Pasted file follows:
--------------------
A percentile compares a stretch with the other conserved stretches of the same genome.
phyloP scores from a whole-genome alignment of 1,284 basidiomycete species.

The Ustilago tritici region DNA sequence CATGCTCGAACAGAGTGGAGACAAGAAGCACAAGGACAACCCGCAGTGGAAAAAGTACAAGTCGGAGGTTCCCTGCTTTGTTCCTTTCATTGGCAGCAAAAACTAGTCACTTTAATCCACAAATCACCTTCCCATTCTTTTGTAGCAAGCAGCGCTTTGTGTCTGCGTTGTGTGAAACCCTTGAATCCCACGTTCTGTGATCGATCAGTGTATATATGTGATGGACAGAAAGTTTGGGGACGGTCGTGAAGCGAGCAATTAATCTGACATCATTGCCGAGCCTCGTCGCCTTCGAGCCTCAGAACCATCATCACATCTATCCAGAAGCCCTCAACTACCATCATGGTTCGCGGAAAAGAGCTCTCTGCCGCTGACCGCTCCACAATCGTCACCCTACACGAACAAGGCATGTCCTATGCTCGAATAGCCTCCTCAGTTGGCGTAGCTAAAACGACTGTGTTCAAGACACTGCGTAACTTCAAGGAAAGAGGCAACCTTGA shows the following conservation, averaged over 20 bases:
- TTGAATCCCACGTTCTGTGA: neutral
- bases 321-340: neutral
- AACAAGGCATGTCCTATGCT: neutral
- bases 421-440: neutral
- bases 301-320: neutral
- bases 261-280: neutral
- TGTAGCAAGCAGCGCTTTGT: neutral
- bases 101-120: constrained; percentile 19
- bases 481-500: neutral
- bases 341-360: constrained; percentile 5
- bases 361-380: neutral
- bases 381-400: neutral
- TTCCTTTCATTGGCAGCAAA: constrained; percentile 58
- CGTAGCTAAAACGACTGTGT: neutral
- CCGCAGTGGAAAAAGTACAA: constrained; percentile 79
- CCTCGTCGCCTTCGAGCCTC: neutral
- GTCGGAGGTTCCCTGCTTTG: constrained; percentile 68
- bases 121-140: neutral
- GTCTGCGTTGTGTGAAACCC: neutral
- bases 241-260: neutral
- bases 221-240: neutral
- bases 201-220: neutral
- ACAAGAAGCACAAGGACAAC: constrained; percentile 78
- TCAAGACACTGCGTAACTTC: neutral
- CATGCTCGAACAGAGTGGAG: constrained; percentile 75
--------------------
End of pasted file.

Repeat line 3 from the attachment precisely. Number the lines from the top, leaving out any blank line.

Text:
The Ustilago tritici region DNA sequence CATGCTCGAACAGAGTGGAGACAAGAAGCACAAGGACAACCCGCAGTGGAAAAAGTACAAGTCGGAGGTTCCCTGCTTTGTTCCTTTCATTGGCAGCAAAAACTAGTCACTTTAATCCACAAATCACCTTCCCATTCTTTTGTAGCAAGCAGCGCTTTGTGTCTGCGTTGTGTGAAACCCTTGAATCCCACGTTCTGTGATCGATCAGTGTATATATGTGATGGACAGAAAGTTTGGGGACGGTCGTGAAGCGAGCAATTAATCTGACATCATTGCCGAGCCTCGTCGCCTTCGAGCCTCAGAACCATCATCACATCTATCCAGAAGCCCTCAACTACCATCATGGTTCGCGGAAAAGAGCTCTCTGCCGCTGACCGCTCCACAATCGTCACCCTACACGAACAAGGCATGTCCTATGCTCGAATAGCCTCCTCAGTTGGCGTAGCTAAAACGACTGTGTTCAAGACACTGCGTAACTTCAAGGAAAGAGGCAACCTTGA shows the following conservation, averaged over 20 bases: